Ayurveda, Yoga, Meditation is the cool thing today. Contrary to the previous century where Yoga and Meditation was only associated with mystics and ascetics, today it the modern day spiritualist's stress buster and a gateway to a higher plane where one can get a glimpse of the depth which life has to offer.
However, searching for a true master who can guide you through the maze of your own mind is a tricky business. Mind is a very clever thing.
It exists in the pretext of diferrences and calms down in harmony.
It exists in desire that some great joy is there in future, but almost dissapears when we are in the present.
It exists when we believe the future is greater than the present.
It exists when we believe that what we will have is more than what we have.
It exists in duality, dissapears in oneness.
By the sheer unfolding of circumstances, seemingly unplanned, we are led to a teacher who can help us get a perspective, our mind starts finding reasons why that particular teacher is not your true master. A true master does not promise you rosy days and there will be trials and challenges. This is when we start thinking "Am I in the right place?" On the simplest pretext of uncomfort we try to run away from that Guru or Organization. The mind simply wants to continue existing.
And the same thing happens when you are at another place, with another Guru. A little discomfort and your mind goes "Even This organization is not for me! I will be better off somewhere else!"
Spiritual Shopping - A tendency to hop from Guru to Guru, from temple to temple, from organization to organization in the hope of gaining true knowledge. This is a trap. A very deadly one on the path.
Because true knowledge can only blossom from deep within you when your mind is silenced. And how will the mind be silenced when you are hopping from one concept to another, not trusting the words of any one teacher.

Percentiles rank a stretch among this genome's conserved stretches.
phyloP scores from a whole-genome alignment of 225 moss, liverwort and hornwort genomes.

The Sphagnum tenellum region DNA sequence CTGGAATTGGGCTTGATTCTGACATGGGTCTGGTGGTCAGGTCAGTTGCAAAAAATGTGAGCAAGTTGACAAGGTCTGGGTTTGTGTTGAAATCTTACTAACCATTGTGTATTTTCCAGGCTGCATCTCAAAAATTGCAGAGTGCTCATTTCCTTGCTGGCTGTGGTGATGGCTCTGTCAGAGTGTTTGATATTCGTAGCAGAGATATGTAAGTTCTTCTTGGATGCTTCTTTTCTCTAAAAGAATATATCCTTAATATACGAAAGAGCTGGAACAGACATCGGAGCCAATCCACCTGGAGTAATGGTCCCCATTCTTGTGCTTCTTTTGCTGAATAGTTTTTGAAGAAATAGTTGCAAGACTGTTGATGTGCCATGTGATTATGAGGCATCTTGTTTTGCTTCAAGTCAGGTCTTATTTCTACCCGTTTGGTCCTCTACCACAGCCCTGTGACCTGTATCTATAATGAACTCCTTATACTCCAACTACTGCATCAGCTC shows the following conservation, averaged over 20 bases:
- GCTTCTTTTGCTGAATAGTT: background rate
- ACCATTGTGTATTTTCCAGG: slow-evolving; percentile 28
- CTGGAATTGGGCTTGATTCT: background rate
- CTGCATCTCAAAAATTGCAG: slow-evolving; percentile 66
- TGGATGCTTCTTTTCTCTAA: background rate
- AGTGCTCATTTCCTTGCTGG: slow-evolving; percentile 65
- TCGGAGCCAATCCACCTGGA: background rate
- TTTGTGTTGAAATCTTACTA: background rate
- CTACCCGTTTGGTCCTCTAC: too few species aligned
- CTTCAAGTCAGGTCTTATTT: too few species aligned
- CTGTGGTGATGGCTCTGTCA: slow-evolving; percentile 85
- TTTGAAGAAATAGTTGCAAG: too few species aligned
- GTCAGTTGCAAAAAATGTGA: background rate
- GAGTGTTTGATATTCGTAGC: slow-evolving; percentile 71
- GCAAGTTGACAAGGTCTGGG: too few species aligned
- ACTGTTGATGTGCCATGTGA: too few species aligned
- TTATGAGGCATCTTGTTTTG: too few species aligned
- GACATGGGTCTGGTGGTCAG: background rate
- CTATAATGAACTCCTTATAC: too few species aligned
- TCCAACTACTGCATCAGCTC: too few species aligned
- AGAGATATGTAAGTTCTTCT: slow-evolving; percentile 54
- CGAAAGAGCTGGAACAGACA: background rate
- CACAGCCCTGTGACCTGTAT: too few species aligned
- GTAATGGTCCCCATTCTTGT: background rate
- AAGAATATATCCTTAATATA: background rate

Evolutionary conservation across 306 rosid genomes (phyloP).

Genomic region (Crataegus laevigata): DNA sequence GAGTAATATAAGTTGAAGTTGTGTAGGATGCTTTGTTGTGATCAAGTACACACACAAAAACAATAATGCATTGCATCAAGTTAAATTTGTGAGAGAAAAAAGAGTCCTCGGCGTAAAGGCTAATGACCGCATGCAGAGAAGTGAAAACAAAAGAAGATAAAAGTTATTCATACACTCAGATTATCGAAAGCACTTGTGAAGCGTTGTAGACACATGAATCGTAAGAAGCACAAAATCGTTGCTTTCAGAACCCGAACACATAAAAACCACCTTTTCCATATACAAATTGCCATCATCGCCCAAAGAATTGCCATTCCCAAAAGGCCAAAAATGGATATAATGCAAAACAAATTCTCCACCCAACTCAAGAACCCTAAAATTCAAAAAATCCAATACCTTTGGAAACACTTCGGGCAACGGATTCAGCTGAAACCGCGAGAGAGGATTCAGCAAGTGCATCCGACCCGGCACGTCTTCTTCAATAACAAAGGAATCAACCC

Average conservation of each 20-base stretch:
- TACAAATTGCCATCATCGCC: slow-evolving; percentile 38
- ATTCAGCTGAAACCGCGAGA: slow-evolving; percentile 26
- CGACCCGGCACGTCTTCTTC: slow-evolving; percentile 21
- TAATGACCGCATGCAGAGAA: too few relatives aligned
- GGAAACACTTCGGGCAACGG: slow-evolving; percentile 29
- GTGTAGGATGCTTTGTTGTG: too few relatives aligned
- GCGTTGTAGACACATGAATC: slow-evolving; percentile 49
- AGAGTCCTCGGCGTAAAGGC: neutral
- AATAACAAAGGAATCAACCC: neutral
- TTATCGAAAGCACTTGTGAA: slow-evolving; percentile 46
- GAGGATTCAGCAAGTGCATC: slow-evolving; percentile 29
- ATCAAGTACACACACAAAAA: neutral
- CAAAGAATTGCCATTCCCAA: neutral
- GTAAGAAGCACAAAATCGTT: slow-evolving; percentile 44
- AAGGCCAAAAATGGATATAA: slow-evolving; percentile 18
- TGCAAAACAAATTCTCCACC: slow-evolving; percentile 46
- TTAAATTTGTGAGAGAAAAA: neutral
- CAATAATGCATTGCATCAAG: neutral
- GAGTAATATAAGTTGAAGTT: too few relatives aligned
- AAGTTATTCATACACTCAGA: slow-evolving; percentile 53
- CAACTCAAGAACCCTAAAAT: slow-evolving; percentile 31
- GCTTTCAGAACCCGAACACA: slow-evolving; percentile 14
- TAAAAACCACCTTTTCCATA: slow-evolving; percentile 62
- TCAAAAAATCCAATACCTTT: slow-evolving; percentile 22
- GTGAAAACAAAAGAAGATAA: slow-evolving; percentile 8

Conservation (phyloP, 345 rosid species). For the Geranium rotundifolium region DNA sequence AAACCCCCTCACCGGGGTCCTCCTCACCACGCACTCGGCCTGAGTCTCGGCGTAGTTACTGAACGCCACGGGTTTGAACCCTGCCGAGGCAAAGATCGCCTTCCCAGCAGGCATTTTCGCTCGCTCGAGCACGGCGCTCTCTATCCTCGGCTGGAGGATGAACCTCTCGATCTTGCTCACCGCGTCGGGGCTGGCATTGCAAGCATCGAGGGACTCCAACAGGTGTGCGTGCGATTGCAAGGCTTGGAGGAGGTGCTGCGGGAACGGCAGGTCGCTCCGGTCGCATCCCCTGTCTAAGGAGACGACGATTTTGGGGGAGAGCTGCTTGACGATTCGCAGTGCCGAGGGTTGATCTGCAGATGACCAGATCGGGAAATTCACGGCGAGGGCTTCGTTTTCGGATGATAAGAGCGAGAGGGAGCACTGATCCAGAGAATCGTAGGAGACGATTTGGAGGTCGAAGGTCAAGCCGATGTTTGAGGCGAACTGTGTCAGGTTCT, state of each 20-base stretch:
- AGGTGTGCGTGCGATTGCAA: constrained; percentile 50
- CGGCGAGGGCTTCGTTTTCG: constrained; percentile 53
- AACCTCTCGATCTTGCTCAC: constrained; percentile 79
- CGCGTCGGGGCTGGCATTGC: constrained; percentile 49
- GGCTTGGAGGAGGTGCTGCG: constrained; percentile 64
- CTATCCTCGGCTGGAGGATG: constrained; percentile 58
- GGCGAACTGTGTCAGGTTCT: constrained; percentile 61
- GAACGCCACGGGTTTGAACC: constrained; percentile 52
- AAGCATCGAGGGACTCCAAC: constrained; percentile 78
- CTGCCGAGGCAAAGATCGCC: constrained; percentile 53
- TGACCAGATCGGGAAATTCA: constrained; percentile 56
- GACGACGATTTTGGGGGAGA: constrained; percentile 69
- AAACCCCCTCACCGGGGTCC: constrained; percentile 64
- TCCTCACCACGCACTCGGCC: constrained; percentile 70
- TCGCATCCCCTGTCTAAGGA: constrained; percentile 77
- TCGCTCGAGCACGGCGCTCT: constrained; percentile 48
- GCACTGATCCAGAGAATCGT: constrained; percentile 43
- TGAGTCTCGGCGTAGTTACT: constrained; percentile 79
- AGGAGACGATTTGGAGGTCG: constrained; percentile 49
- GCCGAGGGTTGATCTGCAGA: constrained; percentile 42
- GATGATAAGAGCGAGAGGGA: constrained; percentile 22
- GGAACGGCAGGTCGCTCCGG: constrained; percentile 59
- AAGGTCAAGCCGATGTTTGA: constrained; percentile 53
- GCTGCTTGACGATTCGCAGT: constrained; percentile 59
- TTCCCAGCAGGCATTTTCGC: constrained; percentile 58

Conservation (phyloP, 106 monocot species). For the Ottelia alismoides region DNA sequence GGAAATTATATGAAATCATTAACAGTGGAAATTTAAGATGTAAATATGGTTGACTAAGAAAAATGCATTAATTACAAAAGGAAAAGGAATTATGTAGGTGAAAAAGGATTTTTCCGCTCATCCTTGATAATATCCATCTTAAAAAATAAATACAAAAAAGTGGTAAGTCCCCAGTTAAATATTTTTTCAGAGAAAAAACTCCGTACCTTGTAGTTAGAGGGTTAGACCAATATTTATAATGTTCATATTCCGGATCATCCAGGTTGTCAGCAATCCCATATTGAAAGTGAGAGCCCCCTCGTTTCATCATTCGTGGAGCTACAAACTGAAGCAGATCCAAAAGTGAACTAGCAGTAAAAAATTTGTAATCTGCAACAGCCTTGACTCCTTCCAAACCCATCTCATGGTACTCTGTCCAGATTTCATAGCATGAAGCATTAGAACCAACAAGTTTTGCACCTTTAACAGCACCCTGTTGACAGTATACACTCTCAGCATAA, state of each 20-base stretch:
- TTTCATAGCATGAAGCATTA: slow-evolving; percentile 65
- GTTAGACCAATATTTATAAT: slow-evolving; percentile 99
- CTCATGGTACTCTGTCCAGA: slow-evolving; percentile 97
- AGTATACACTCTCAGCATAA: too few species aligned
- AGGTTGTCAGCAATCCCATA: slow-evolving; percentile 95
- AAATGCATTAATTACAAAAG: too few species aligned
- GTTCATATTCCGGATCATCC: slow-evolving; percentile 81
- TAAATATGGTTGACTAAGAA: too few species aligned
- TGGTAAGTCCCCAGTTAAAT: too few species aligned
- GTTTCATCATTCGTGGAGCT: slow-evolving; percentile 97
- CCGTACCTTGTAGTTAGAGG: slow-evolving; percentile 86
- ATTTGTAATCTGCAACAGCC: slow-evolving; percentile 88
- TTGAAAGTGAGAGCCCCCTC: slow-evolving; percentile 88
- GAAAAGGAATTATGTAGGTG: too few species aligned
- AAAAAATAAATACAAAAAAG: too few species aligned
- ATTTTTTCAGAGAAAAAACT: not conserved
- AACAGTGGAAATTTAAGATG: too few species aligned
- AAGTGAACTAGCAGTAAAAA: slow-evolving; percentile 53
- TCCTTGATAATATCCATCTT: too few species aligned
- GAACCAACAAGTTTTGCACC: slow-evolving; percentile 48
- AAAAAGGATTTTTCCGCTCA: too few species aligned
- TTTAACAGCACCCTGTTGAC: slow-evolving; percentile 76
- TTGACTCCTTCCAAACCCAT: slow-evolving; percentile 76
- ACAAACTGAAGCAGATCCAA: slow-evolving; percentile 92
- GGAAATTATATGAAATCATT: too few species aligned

That's why perhaps in the Eastern Tradition tremendous importance is given to the teahers words. First comes faith and then proof.
Even those who are confirmed that they have found their Guru fall for the temptations of the mind. Feeding on the lengthy discourses of intellectuals believing that simply more words means more substance. The true blossoming of a disciple happens only in the Silent communication with a realized master.
When you come to a Guru, you need to empty your cup!
Nan-in, a Japanese master during the Meiji era (1868-1912), received a university professor who came to inquire about Zen.
Nan-in served tea. He poured his visitor's cup full, and then kept on pouring.
The professor watched the overflow until he no longer could restrain himself. "It is overfull. No more will go in!"
"Like this cup," Nan-in said, "you are full of your own opinions and speculations. How can I show you Zen unless you first empty your cup?"